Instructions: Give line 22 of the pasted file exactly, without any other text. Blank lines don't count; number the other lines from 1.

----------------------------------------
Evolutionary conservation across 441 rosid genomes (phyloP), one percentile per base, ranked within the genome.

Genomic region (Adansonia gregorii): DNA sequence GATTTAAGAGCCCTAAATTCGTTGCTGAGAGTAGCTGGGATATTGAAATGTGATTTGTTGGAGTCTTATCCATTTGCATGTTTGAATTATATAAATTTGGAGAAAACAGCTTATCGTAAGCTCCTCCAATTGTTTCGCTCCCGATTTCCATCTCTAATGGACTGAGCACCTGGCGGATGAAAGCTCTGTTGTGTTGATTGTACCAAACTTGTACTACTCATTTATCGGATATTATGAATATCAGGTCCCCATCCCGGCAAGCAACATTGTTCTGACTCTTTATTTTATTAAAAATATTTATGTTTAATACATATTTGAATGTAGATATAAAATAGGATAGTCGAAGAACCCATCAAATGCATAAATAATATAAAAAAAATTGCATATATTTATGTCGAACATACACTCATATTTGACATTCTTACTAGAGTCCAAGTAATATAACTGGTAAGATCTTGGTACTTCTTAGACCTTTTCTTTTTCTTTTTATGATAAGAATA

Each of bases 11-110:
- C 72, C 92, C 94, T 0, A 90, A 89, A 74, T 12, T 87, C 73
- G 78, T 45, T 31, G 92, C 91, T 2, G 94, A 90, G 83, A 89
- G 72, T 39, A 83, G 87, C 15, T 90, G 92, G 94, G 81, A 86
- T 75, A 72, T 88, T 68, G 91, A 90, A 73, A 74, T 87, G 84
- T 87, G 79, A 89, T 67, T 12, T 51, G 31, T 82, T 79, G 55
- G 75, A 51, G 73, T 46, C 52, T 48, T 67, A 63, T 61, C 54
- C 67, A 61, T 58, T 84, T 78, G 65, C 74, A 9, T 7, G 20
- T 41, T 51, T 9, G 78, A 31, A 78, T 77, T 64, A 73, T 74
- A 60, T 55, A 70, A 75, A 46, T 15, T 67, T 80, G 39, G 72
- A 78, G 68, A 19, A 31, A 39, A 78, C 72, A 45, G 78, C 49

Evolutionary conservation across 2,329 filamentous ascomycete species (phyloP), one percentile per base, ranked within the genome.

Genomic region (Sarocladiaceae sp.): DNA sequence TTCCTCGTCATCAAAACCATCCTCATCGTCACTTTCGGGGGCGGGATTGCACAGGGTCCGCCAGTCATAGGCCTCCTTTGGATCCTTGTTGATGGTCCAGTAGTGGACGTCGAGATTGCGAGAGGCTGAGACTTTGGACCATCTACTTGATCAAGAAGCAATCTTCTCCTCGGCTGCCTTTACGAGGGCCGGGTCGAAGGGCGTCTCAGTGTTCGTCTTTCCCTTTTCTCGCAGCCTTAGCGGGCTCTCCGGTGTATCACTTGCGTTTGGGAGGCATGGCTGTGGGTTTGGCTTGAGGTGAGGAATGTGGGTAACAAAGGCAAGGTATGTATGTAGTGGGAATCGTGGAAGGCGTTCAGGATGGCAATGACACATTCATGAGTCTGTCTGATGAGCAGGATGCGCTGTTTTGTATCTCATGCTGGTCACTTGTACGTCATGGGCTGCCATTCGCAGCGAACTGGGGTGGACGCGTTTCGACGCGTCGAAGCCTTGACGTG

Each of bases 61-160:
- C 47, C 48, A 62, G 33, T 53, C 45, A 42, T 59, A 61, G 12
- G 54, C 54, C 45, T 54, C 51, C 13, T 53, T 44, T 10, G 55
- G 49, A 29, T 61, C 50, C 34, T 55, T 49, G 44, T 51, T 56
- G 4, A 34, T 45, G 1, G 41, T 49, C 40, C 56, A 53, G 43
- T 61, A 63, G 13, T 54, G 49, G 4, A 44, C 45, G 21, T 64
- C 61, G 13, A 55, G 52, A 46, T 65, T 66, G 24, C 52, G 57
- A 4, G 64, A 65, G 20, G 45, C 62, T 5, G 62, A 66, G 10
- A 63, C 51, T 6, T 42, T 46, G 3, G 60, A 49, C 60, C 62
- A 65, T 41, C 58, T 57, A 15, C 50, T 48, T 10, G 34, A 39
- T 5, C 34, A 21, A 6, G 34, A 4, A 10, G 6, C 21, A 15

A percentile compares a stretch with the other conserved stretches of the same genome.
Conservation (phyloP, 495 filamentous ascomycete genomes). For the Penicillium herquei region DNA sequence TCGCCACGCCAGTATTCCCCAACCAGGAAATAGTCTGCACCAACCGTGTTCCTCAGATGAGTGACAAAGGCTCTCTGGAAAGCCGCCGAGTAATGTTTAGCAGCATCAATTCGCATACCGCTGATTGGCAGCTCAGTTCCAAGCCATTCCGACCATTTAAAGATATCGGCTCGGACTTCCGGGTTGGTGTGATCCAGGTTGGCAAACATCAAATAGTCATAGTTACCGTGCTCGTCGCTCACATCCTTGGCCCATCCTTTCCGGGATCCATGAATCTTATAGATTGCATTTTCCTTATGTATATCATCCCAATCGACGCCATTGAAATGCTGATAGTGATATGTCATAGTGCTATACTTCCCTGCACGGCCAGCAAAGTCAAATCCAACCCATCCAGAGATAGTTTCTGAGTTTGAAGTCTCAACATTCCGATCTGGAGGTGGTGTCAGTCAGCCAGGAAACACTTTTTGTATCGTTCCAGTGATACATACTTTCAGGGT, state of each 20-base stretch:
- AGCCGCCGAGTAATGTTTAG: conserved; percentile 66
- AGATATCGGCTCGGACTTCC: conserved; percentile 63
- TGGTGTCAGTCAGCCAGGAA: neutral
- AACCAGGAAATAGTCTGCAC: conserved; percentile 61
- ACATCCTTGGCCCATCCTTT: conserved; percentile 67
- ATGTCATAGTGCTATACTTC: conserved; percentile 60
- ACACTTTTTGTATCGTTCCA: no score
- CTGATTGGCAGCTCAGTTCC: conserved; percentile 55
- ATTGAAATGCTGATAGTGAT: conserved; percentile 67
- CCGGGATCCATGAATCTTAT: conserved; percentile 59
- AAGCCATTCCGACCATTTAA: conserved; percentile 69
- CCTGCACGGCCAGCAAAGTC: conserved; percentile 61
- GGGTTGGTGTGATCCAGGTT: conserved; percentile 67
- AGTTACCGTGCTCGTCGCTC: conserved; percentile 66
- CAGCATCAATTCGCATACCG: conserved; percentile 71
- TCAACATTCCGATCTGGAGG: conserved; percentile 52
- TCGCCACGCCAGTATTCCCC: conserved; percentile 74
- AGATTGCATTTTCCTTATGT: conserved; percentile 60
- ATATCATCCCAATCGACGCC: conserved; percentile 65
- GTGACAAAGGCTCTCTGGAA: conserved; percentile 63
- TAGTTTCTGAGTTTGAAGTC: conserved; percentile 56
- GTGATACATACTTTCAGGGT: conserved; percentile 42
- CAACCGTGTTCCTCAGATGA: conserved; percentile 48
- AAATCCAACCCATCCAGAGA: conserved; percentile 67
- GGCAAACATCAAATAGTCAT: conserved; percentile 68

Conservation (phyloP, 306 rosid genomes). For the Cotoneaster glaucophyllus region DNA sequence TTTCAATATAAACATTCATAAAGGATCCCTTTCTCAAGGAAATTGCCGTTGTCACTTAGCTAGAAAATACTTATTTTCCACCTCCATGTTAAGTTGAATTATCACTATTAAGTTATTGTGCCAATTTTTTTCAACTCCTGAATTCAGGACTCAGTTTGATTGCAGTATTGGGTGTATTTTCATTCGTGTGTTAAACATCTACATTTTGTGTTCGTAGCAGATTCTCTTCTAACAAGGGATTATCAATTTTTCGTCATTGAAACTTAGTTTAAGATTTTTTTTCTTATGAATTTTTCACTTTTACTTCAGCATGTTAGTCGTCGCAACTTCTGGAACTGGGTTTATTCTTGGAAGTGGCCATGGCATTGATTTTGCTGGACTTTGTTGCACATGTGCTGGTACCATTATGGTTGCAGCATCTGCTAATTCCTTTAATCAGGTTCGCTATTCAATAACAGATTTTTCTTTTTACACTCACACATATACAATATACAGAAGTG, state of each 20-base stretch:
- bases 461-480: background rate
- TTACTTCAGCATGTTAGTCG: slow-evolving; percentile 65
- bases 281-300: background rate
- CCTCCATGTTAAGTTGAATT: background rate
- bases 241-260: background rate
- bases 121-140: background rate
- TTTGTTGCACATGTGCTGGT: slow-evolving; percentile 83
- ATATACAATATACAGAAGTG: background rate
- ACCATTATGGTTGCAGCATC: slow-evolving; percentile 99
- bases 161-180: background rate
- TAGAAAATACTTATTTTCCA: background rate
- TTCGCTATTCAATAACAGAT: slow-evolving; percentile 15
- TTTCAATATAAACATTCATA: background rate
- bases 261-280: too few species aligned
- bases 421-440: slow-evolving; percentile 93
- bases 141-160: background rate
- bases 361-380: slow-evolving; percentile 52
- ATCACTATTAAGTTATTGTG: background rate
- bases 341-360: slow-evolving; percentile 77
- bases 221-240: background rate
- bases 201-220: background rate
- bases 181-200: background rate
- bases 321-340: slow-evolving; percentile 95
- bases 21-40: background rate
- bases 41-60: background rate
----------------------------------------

- C 61, G 13, A 55, G 52, A 46, T 65, T 66, G 24, C 52, G 57